Trump's 'quiet' exec who handles his financial documents has ALREADY testified to the grand jury with first-hand knowledge of the discussions between the president and CFO Allen Weisselberg
Jeff McConney has a reputation in Trump World as a loyal foot soldier of 34 years standing, whose own family has followed him into the Trump Organization and who has seen all the most important documents.
Now he is emerging as one of the key witnesses as prosecutors go after former President Donald Trump.
He has already testified before a grand jury empanelled by the Manhattan District Attorney's office to hear evidence against Trump and his business, according to multiple reports, but insiders are confident he will not flip on his boss.
As senior vice president and controller at the Trump Organization he would have prepared documents such as asset evaluations or taxes for Trump himself and chief financial officer Allen Weisselberg.
'Think of the Trump Organization as a small, one-teller bank,' Michael Cohen, Trump's longtime fixer told The Daily Beast.
'Donald would be the president. Allen would be the branch manager.
'Jeff would be the teller. Every single transaction was booked through McConney.'
That makes him a crucial figure for an investigation reportedly probing whether the Trump Organization inflated the value of assets when it was seeking loans, but reduced them when calculating tax liabilities.
Insiders say Trump is unworried by the investigations, dismissing them more as a costly irritant than a threat to his business or political future.
And they told the Daily Beast that McConney had a reputation for loyalty and keeping his mouth shut. 'Not a blabber,' is how one source put it.
The result is little fear that he will turn on his boss.
'He takes instruction well, and has followed orders faithfully and very carefully,' another of the sources said.
Yet his understanding of the paper trail is reportedly vast.
The extent of his knowledge of Trump's finances was revealed in depositions six years ago, when Weisselberg gave evidence about the collapse of Trump University.
Documents obtained by the New York Daily News showed that Weisselberg took care of payroll payments.
'Jeff McConney took care of the actual movement of money,' he said.
The Trump Organization's process for moving large sums of money outside was for McConney to 'prepare a memorandum that we have to move money,' and then either Allen or Trump would approve or deny the request.
Trump described some of the process in a 2007 issue of Worth magazine, in which he praised his in-house advisers including McConney and Weisselberg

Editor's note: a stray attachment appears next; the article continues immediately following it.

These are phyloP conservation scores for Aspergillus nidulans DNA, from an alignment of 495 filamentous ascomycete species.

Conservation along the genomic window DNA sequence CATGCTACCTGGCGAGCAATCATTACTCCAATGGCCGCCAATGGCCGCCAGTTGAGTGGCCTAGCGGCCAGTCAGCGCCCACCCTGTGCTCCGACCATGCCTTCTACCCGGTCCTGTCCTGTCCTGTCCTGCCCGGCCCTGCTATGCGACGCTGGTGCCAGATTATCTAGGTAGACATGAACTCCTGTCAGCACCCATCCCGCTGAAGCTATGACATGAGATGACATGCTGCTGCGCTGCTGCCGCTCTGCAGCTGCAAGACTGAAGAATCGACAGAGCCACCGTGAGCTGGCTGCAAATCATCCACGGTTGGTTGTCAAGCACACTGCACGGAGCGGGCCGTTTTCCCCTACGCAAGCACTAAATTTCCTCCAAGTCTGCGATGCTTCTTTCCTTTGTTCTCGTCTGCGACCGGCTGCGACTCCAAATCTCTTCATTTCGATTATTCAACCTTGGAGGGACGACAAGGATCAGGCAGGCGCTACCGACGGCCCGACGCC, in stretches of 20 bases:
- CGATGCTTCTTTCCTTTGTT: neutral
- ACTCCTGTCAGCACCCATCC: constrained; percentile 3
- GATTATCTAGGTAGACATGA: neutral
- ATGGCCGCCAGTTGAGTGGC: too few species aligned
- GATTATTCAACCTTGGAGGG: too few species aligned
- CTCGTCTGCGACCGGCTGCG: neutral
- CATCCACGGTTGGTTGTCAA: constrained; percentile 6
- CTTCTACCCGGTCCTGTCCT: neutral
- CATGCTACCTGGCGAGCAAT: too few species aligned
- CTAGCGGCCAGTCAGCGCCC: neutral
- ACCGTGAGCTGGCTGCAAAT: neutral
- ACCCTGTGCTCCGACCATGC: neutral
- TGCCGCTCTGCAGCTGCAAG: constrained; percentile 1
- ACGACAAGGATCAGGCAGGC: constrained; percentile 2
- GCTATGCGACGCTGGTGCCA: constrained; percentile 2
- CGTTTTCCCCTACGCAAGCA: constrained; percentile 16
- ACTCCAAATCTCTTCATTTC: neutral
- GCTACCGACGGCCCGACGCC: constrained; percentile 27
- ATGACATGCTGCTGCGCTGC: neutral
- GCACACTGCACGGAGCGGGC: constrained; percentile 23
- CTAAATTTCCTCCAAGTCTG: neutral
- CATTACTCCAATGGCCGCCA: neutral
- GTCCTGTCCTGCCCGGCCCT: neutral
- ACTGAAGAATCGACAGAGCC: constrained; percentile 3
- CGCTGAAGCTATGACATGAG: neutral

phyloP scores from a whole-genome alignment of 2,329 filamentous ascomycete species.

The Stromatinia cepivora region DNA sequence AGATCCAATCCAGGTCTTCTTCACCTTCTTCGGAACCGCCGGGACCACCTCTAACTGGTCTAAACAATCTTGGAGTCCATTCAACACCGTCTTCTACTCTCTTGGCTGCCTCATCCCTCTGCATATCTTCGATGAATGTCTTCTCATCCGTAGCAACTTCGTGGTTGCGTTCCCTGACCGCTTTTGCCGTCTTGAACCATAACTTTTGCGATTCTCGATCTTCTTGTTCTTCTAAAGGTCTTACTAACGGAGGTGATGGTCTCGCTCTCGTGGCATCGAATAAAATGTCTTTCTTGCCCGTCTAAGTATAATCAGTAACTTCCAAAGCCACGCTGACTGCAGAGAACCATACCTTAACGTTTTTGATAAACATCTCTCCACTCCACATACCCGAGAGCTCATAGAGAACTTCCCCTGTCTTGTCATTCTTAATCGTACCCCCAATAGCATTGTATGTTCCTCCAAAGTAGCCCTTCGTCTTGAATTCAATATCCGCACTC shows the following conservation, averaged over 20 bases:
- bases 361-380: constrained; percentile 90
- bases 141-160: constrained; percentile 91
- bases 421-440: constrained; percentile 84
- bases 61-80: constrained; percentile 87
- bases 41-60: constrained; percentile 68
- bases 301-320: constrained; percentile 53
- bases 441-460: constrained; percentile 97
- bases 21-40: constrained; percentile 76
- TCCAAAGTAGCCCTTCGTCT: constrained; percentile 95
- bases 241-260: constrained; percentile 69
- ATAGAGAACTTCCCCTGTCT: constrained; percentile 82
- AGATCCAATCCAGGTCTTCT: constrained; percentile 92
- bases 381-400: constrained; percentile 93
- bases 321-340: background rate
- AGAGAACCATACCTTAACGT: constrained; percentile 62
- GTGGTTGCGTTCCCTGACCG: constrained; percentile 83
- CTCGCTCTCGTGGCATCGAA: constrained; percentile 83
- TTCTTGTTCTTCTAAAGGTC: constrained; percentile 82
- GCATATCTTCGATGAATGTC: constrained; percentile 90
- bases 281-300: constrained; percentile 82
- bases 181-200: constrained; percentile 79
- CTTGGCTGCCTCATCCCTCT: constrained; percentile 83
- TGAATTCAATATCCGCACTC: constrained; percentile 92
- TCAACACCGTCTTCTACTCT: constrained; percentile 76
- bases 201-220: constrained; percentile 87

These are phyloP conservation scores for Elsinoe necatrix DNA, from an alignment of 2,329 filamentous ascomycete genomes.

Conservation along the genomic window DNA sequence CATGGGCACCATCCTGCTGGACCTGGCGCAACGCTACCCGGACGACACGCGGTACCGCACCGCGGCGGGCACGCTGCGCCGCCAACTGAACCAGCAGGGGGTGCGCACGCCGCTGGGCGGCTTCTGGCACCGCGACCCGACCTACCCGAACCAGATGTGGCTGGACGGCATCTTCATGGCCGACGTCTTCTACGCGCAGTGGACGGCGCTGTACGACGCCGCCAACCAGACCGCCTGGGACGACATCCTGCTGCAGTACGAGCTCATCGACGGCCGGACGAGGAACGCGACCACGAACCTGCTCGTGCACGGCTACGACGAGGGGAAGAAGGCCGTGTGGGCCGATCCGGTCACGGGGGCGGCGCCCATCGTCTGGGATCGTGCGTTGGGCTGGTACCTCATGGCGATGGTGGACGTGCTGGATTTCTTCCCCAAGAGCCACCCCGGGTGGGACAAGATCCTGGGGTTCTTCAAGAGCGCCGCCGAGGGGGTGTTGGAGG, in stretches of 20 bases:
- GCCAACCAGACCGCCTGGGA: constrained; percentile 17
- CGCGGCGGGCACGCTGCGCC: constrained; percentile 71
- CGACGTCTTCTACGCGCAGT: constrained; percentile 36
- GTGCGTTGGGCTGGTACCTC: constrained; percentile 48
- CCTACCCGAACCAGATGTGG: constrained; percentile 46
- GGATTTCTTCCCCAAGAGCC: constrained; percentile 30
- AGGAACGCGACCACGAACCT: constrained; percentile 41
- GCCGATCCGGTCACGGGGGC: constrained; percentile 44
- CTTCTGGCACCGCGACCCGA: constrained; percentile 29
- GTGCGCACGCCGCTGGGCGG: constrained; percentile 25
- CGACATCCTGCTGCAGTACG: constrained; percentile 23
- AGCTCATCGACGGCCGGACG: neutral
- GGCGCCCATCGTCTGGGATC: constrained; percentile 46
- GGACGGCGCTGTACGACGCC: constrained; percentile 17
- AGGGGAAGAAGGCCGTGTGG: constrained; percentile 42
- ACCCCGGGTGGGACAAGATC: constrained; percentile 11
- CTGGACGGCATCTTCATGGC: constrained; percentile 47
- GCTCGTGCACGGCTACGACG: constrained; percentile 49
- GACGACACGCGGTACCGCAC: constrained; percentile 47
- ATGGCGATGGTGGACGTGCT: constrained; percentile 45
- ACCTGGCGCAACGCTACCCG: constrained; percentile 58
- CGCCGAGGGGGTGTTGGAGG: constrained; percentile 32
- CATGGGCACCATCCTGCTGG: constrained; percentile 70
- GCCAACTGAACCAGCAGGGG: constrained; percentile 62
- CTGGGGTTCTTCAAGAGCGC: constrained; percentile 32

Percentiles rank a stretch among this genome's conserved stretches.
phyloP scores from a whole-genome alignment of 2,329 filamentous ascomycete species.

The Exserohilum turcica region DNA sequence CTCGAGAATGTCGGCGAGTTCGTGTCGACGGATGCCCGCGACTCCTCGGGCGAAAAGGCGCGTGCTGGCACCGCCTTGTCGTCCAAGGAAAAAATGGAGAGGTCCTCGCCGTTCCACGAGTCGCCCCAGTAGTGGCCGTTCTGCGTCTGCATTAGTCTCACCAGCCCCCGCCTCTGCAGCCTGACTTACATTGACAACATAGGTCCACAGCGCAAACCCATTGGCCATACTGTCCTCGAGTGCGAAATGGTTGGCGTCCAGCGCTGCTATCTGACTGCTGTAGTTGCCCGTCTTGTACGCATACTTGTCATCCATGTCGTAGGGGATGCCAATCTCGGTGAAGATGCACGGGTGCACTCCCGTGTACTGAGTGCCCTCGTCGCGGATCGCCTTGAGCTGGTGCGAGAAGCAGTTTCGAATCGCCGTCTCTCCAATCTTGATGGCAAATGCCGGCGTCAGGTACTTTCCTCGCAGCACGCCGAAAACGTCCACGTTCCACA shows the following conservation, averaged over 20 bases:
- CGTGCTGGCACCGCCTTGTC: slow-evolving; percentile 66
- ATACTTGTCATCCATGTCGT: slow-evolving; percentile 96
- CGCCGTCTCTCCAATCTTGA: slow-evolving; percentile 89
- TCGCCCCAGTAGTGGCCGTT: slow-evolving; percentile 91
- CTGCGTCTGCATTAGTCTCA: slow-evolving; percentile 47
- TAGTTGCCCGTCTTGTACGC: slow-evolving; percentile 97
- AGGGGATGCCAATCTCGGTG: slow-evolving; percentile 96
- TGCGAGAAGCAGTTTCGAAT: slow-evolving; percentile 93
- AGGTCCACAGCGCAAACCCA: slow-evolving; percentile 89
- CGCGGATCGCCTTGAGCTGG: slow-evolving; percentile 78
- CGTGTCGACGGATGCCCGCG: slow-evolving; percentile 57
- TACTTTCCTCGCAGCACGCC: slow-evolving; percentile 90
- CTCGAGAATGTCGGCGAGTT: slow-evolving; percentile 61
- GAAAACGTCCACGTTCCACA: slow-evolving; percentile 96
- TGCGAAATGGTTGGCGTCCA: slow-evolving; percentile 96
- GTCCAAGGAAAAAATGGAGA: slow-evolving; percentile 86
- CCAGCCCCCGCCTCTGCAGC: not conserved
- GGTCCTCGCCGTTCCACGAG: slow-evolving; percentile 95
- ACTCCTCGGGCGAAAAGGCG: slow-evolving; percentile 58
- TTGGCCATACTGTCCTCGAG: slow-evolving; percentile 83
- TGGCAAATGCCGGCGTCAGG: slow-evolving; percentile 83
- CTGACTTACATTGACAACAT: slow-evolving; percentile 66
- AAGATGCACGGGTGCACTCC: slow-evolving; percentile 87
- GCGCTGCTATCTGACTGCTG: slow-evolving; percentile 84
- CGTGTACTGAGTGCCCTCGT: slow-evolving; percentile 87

'I listen to what they have to say, and make my own decisions in the final analysis,' he said. 'I know the responsibility rests with me, but I have excellent people and I respect their input.'
McConney's LinkedIn page says he joined the Trump Organization in 1987.
And insiders said he maintained an unflashy lifestyle, commuting by train from the New Jersey home he bought when he started the job.
He often wears his loyalty around his neck in the form of a Trump brand tie.
And while others go out for lunch, he has his at his desk or watching golf with mid-level executives in a conference room.
Just as Trump makes his business a family affair, McConney's son followed him into the company.
Justin McConney was assistant editor to the Trump-owned Miss Universe and Miss USA beauty pageants in 2009 and, later, worked on Trump's reality TV show, The Apprentice - and for a brief time was known as the 'Trump Twitter whisperer' as the adviser who helped Trump build his social media presence from a few hundred thousand into the millions strong behemoth that helped win the 2016 election.
All of which puts the elder McConney in investigators' sights.
'McConney is supposed to be in charge of all financial and accounting controls. That's what he does,' Marty Shiel, a retired IRS special agent, told the Daily Beast.
'If somebody is cooking the books, he almost has to be involved. If Weisselberg is the chief chef cooking the books, McConney has to be the sous chef.'
Who's who in New York criminal probes into Trump: His longtime CFO, the 'quiet money man' and two Democrat AGs
A Democratic prosecutor nearing the end of his term, a loyal lieutenant of the Trump family and a lawyer determined to sink his former boss: AFP details some of the players in New York's criminal probe into Donald Trump.
The 66-year-old Democrat has been Manhattan District Attorney since 2010. He was the first to launch a criminal investigation into the Republican ex-president.
Vance, whose father was US Secretary of State under President Jimmy Carter, has sometimes been accused of a reluctance to prosecute the rich and powerful.